When You Need Engineering for Your Basement Walkout

When You Do and Do Not Need Engineerings for Your Basement Walkout Entrance

Hey, Caleb Dansie here. Thanks again for tuning into our videos. I wanted to share with you today information on the engineering for basement walk-out entries and how we can actually maximize the number of different placement options we could put an entrance on a home, and then also when we need to have engineering done and when we do not.

I will run through a few different options with you today and show you three different situations on my computer screen. Two of the situations are where we actually have an existing window that will be turned into a door. The third option is no existing window, so we’re excavating and putting in a door anywhere in the foundation. 

I’m going to flip my computer screen around so that you can see that and we’ll jump right in.

Example 1: A Basement Window is Shorter Than 83 Inches - Structural Engineering Required

The first example that we have is when we have a window where the top of the window is shorter or lower than 83 inches above the top of the basement’s concrete slab. We have a foundation, this is looking from the outside. All of these are going to be the same view, looking from the outside. This here’s the top of the foundation wall. We have the existing window where the top of it is less than 83 inches high. And then the concrete floor down here is shown where the stairs are going to land on that landing outside. That’s going to be the same height as the floor inside the basement. 

This situation would definitely require structural reinforcement, something that’s engineered. In the video above, I’m showing you pictures of the exterior and interior reinforcement. That’s what the engineer specified. There are a lot of different ways that the engineer can plan this out, that would work. This is just what we had on these particular projects

Why a Structural Engineer is Required for Example 1

The reason we’re going to definitely need the engineering for the first option is that the height of the window is lower than the height of an egress door, which is 83 inches. It’s a seven-foot door as a standard. You cannot make a shorter door for an egress, which is an emergency exit. After we get the reinforcement cut and installed, everything is done, then we can move to cut the concrete opening, which is less than 83 inches tall, or right at 83 inches, at least. Then we can put in the door and then trim that out with either stucco, siding or just trim depending on the width and what that will actually be.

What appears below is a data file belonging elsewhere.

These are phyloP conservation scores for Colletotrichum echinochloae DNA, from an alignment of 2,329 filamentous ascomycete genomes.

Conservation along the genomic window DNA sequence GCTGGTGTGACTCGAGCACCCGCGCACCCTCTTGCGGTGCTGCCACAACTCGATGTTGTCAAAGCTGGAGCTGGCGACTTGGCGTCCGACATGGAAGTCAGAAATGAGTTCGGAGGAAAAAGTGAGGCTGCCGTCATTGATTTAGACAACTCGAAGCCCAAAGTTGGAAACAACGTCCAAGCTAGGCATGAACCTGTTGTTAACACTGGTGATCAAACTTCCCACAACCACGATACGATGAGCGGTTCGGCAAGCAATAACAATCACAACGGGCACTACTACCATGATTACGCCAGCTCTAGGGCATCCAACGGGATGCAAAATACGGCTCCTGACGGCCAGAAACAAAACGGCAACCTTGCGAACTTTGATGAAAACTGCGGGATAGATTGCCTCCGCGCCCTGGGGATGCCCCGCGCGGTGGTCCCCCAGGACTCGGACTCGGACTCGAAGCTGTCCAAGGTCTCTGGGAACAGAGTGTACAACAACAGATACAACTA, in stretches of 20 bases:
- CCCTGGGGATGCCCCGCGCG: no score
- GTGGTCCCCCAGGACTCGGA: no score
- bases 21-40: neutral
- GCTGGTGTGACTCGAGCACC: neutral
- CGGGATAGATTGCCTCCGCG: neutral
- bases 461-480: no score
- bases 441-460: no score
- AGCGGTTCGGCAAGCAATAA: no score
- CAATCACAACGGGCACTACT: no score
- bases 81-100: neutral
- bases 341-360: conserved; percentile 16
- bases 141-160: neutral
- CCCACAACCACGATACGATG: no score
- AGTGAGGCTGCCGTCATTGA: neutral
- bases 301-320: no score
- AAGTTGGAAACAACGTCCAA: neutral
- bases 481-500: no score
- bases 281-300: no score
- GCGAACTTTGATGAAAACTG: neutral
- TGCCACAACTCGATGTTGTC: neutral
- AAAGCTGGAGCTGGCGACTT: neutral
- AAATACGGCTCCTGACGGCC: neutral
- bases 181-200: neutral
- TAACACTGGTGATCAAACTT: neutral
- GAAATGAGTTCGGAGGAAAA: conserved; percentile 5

Structural Engineering Reinforements for a 2 Story Home in Herriman, Utah

The structural reinforcements will be unique for every home and the situation that we’re in with that. Here’s a picture of the reinforcements for the first option. The left side shows the engineering reinforcement that the engineer specified. We had to put these on both sides, the inside and the outside of the house. It’s there to make sure that concrete does not break or crack under the forces coming down from the home above it. It was a two-story home, and that was the load bearing wall that bore the load of the two stories and the trusses above that. On the right side, that shows how it was when we got all the doors installed and everything.

Example 2: No Engineering Required for a Window That's Higher Than 83 Inches Higher Off the Basement Floor

Our next example is where the window is actually higher off the floor inside the basement than 83 inches. This is where you’re not going to need any engineering because the only part of the concrete that we’ll be cutting is the lower portion underneath the window. We’re not disturbing the header, how they poured that concrete originally, and the foundation is sufficient. We’re not disturbing that, so there won’t be any engineering here. We can put in the door and take out the window and then trim that out with stucco, siding, or just trim, depending on the situation again.